The Supreme Court of Spain has recognized it its Judgment dated September 5th, 2012, the lack of consent in a work contract on which one of the parties applied for the bankruptcy proceedings 10 days after such contract was entered by both parties.

The parties entered into a contract for execution of work by virtue of which the company that few days later applied for the insolvency proceedings, was committed to carry out the works of a building under construction.

Once the bankruptcy proceeding was started, each party issued a claim within the insolvency proceeding.

The insolvent company applied for the termination of the contract and claimed damages because once the other party knew about the application of bankruptcy proceedings, such party informed the decision to terminate the contract and prevented the insolvent company to fulfill the terms of the contract by preventing its workers to entering the working site.

That party argues the breach of Section 61.3 of the Bankruptcy Act which prevents the termination of the contract by mere insolvency by the other party.

Against this reasoning, the other party in turn, submitted a separate incident requesting the annulment of the contract due to lack of consent given that if this party had known the insolvency situation by the other party, then, they would never have hired them.

Alternatively it requested termination of the contract and in both cases the damages that were calculated taking into account the time elapsed between the date on which the bankrupt should have started the work and the date on which they hired another company to run work, and the fee of € 900 per day for compensation as damages.

Both the First Instance Court and the Regional Court, admitted the claim for the insolvent and dismissed the one filed by the party seeking the annulment of the contract for lack of consent, agreeing in both instances to terminate the contract and upholding in full the request for compensation of damages at first instance, that was moderately reduced on appeal.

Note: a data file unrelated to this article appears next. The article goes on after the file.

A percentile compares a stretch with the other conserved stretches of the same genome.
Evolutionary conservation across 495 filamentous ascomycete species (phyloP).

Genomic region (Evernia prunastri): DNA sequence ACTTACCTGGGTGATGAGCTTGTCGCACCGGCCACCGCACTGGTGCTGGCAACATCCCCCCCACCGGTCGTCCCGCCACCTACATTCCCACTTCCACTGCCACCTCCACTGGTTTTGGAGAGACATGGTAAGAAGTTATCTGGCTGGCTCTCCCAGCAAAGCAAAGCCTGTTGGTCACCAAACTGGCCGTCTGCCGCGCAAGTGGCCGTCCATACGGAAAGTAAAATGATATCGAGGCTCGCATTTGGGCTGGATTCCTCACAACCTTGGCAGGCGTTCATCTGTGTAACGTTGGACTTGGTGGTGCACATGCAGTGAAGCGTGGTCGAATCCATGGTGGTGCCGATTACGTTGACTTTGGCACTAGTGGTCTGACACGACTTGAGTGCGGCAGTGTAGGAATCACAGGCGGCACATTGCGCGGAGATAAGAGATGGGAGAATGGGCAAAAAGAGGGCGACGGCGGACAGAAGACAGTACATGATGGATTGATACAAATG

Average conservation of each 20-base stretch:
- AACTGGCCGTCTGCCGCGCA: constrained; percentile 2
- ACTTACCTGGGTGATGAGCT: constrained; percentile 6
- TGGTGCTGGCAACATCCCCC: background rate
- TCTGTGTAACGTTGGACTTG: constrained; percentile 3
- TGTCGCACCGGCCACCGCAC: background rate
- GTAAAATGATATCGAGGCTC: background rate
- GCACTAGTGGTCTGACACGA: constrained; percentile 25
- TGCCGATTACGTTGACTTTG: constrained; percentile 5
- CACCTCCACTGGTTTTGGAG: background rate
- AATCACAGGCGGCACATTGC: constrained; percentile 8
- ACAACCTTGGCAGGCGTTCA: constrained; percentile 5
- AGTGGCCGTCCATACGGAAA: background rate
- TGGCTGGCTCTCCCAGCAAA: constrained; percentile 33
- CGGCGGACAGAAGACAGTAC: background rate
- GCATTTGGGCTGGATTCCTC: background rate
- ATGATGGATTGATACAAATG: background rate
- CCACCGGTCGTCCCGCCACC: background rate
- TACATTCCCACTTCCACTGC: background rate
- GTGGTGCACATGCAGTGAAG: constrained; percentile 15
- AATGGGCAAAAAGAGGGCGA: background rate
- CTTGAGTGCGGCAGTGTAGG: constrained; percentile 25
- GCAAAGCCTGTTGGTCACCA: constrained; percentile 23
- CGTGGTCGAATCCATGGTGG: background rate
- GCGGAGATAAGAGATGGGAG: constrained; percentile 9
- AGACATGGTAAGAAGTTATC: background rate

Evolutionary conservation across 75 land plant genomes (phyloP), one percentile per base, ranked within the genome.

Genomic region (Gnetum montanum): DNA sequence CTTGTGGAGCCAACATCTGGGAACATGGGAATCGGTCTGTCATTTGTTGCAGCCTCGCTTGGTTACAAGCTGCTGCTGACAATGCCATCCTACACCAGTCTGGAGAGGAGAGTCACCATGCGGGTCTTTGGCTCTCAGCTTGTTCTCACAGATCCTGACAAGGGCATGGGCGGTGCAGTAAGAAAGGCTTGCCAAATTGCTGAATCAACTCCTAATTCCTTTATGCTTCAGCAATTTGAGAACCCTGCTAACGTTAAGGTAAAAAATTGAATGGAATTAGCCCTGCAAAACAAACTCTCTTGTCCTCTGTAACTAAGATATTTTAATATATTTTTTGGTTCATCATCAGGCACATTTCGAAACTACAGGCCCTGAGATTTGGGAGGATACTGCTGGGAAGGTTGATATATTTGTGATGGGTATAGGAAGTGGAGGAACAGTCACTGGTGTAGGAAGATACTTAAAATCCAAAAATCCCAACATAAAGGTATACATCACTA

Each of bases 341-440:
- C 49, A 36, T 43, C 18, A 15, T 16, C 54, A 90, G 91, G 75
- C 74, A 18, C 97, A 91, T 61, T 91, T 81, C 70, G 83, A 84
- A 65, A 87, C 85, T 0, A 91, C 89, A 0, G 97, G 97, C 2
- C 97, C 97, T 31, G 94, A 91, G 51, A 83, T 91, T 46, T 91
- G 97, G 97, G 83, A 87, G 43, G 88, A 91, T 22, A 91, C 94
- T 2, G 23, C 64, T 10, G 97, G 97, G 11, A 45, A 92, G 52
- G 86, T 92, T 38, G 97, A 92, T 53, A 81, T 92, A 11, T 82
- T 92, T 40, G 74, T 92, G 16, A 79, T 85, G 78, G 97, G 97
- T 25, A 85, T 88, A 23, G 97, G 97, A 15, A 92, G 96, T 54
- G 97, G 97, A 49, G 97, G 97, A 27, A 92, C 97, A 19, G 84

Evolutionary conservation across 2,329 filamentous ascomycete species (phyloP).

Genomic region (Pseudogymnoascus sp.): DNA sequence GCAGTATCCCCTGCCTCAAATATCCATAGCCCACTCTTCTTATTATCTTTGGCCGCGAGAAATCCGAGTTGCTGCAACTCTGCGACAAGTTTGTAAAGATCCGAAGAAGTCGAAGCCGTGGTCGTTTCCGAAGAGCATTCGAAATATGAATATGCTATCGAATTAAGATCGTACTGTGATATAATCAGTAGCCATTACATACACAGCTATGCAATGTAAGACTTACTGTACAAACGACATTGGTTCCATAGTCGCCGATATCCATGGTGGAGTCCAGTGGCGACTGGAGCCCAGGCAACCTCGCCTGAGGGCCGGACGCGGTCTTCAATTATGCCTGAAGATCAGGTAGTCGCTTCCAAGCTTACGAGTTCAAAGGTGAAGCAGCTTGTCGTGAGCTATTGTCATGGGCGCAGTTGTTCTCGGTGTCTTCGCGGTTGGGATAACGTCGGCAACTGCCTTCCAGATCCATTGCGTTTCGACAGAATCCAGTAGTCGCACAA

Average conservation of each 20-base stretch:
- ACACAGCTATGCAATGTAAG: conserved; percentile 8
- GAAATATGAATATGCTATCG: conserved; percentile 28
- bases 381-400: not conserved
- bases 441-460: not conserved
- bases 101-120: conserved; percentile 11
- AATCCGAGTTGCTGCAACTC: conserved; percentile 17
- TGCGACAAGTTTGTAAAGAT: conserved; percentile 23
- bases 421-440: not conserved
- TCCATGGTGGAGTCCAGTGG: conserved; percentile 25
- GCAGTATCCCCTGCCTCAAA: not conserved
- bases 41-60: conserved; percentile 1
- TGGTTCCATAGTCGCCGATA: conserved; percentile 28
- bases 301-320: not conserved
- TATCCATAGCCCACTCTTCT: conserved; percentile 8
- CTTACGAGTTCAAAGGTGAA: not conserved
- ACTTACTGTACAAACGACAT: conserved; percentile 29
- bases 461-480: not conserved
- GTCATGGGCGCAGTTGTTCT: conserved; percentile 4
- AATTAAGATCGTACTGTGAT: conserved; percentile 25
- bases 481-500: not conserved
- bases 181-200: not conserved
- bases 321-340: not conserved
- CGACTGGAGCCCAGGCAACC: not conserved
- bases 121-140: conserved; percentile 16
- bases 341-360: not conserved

Against that decision, the other party appealed to the Supreme Court based on Sections 1269, 1270, 1300, 1124 and 1101 of the Civil Code, and the case law that applies in those cases.

It is argued that a building company that is immerse in financial difficulties does not have enough warranties to fulfill the conditions agreed in the contract and the fact that the Judgment appealed includes the statement that having known that the company would applied for the insolvency after 10 days, probes the error made and the purpose and machination of the constructor as he did not provided such information.

It also considers that there is fraud and bad faith in the negotiation of the contract which implies a lack of consent with sufficient authority to make the contract null pursuant to the aforementioned Sections.

After considering that Section 1270 of the Civil Code which requires that the fraud on the contract must be severe, as it shall be determining when entering the agreement, in order for the contract to be declared null, the Supreme Court states that this is a matter of both fact and law. The Chamber estimated

the claim partially, considering that there are evidences that if the appellant had known of the economic situation in which the defendant was immerse in, they would not have contracted him for the execution of the building works.

It was also established that the constructor did not send workers to the building site where he had to perform the work until 2 days after he should have started the work and only sent a couple who simply carried out cleaning, and completely abandoned few days later.

While the Regional Court found that there was not bad faith on the constructor who did not inform the other party of its intention to apply for the bankruptcy proceedings, the Supreme Court states that what he actually hid was his financial difficulties that made impossible for him to comply with the provisions on the terms agreed.

Consequently the Supreme Court considers relevant the facts for the purposes of Sections 1269 and 1300 of the Civil Code and considers the first ground of appeal and thus the claim deducted on annulment of the contract.

However, in regards to the claim for damages, it states that it is unnecessary because the claim is based on a clause in the contract that has been canceled and there is no evidence that the delay in the beginning of the construction is not also attributable to negligence of the appellant itself.

Finally and with respect to the cancellation of the contract, it would not result in a violation of Section 61.3 of the Bankruptcy Act, as no agreement is terminated for being the other party in insolvency but the contract is cancelled by a lack of consent, as the economic difficulties that makes impossible for one party to perform the contract, had been hidden.